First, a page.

8. Get creative: create your own dish
    Most restaurants these days are pretty accommodating to people with food sensitivities and allergies. So if you can conjure up a grain-free meal in your head, ask your waiter to see if the kitchen will accommodate – you would be surprised how willing they usually are!
  9. Read the ingredients list carefully.
    Don’t just read the titles – make sure to read what is in the meal, and ask questions if the descriptions are vague or not clear.
  10.  Drinks: play safe with water, tea and coffee.
    Try to avoid all sugary and processed drinks including pop, diet pop and cocktails. I usually stick to water, tea, and coffee. If you want to flavour up your water, you can ask for “lemon water” or “water with a slice of cucumber”.
  11. Preview the menu online before going
    This is a great way to avoid situations where there is nothing on the menu that you can eat. Most restaurants have websites these days where you can research the dishes you are able to have ahead of time . If you have any questions or concerns, you can always call the restaurant to inquire about their meals. Sometimes there are only one or two dishes that you may be able to choose from at a restaurant, but at least there’s something!
  12. Aknowledge a cheat-day
    Occassionally you will have those days where you just feel like cheating, and that is okay too, just aknowledge it and know that tomorrow is a new day.
  13. Accept the uncontrollable
    We do not know every single ingredient used in restaurant meals such as the use of toxic oils or added sugars and preservatives. When we eat out at restaurants we accept that there is a mystery to our food, and we will never truly know what is in it unless we ask for an exact list of ingredients.  The ability to completely control what is in our food is compromised when we eat out at restaurants, and that is just something we accept before going out to eat.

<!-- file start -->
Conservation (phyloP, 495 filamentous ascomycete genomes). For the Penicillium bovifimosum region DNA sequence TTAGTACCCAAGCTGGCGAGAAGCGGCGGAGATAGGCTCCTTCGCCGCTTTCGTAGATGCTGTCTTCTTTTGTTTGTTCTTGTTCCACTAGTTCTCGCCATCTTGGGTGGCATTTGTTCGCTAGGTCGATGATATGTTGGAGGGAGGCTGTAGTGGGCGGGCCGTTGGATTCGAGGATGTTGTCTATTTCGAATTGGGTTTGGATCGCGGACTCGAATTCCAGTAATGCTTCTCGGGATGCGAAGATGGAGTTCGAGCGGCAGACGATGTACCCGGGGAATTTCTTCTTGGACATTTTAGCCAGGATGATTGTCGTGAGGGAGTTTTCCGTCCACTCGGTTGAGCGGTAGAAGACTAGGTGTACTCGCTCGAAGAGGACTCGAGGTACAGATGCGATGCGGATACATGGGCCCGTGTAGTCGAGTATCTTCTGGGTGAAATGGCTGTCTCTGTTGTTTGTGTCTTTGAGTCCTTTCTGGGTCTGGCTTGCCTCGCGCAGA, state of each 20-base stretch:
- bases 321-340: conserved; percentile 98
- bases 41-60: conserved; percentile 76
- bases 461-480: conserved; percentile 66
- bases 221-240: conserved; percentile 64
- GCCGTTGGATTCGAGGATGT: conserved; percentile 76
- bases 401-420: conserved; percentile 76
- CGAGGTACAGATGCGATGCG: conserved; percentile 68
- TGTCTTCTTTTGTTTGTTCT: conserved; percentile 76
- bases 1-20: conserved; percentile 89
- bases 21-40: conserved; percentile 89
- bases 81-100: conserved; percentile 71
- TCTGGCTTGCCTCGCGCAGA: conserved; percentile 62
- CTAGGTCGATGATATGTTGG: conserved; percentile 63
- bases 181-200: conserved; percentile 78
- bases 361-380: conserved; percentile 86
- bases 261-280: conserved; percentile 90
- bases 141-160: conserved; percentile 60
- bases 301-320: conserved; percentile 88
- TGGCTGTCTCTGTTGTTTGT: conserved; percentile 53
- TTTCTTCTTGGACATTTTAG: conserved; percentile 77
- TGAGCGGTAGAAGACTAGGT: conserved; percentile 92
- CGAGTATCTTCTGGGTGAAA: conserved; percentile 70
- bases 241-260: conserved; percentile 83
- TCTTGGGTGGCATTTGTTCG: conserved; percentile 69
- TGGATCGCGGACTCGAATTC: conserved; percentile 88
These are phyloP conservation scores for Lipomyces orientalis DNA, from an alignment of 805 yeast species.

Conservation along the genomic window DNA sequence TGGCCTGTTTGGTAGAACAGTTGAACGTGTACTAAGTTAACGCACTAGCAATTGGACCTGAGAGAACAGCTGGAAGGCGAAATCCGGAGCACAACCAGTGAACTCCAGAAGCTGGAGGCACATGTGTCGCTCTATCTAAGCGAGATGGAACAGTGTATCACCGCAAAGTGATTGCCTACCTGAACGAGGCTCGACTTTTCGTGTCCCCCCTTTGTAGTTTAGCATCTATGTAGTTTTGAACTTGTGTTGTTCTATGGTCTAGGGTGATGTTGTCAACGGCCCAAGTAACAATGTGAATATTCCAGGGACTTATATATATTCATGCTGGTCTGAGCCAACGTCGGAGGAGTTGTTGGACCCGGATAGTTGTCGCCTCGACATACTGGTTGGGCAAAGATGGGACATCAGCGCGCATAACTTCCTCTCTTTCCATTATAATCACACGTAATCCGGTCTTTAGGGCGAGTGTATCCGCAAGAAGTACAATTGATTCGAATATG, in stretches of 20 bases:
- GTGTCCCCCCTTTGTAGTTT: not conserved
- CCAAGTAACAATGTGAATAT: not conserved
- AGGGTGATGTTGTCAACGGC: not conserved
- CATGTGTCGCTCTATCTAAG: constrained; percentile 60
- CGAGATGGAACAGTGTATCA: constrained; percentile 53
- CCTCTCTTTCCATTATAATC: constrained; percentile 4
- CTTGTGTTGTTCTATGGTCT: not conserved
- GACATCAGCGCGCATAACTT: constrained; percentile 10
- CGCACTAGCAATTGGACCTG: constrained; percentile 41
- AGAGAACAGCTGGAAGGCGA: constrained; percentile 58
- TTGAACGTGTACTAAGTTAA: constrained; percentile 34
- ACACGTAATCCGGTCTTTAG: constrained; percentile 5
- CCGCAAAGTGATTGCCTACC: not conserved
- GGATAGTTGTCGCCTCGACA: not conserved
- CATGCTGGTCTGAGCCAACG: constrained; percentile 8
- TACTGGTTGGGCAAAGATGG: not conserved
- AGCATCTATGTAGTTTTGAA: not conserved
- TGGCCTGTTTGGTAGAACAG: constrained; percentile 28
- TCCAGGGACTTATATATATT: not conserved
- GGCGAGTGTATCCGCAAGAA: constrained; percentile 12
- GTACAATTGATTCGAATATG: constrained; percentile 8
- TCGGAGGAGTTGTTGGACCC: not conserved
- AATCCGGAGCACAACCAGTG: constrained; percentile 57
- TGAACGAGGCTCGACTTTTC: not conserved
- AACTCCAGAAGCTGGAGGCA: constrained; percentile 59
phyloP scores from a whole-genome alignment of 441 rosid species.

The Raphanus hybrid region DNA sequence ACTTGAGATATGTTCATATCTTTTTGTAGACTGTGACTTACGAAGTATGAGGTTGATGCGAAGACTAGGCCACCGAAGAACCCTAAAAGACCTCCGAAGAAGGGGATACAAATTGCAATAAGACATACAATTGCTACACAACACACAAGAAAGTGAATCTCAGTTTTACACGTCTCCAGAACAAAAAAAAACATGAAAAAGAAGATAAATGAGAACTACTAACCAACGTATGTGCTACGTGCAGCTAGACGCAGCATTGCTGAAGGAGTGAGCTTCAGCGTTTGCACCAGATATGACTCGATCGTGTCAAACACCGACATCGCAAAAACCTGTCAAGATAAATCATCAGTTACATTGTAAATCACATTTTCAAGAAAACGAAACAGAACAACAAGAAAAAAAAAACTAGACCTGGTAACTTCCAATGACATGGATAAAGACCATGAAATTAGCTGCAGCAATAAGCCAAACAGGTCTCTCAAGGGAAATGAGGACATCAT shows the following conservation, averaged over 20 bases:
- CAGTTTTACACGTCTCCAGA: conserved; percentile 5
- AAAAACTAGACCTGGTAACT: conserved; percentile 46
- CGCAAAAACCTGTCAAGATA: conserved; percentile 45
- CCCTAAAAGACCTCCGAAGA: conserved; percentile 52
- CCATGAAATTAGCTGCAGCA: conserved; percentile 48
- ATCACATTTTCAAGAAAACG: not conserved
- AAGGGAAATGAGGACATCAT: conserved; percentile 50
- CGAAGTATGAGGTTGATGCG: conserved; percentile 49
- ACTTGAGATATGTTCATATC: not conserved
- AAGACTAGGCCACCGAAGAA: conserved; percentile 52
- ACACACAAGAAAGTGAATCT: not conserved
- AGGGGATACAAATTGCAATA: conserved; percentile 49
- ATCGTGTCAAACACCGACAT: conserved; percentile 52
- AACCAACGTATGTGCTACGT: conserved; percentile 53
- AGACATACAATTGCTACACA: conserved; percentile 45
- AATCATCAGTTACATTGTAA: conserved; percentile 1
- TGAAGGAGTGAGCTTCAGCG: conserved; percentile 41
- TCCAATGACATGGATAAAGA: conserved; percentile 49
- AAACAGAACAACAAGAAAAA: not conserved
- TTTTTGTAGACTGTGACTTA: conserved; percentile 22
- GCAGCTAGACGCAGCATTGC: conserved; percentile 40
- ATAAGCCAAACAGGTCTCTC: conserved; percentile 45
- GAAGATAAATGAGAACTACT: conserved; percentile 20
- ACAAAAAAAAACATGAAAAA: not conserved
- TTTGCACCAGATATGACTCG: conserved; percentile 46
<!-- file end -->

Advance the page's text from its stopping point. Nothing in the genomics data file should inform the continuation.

14. Avoid fast-food
    I once heard a saying “a salad from Mcdonalds is like drinking a diet coke”….basically even the healthy options at fast food restaurants have their mystery, and the quality of their ingredients is often questionable.  Of course it goes without saying that most fast food joints primarily serve burgers, fries and other greasy sugary snacks that must be avoided.
  15. But if you have to eat fast food….
    If you find yourself in a situation where you must eat fast food, choose the healthier of the fast-food restaurants such as Subway where you can order a salad or soup. In my work building there is also a fast food salad bar place called The Chopped Leaf that specializes in salads only – something like this is a great alternative to the usual burger joint.
  16. Do your research
    Research chowhound.com, your local celiac association website or simply google “gluten free or paleo friendly restaurants + your city name”. Many people in your area will take the time to blog and write on forums about restaurants that are good for those following specific diets. The information is out there, you may just need to dig a little deeper to find it!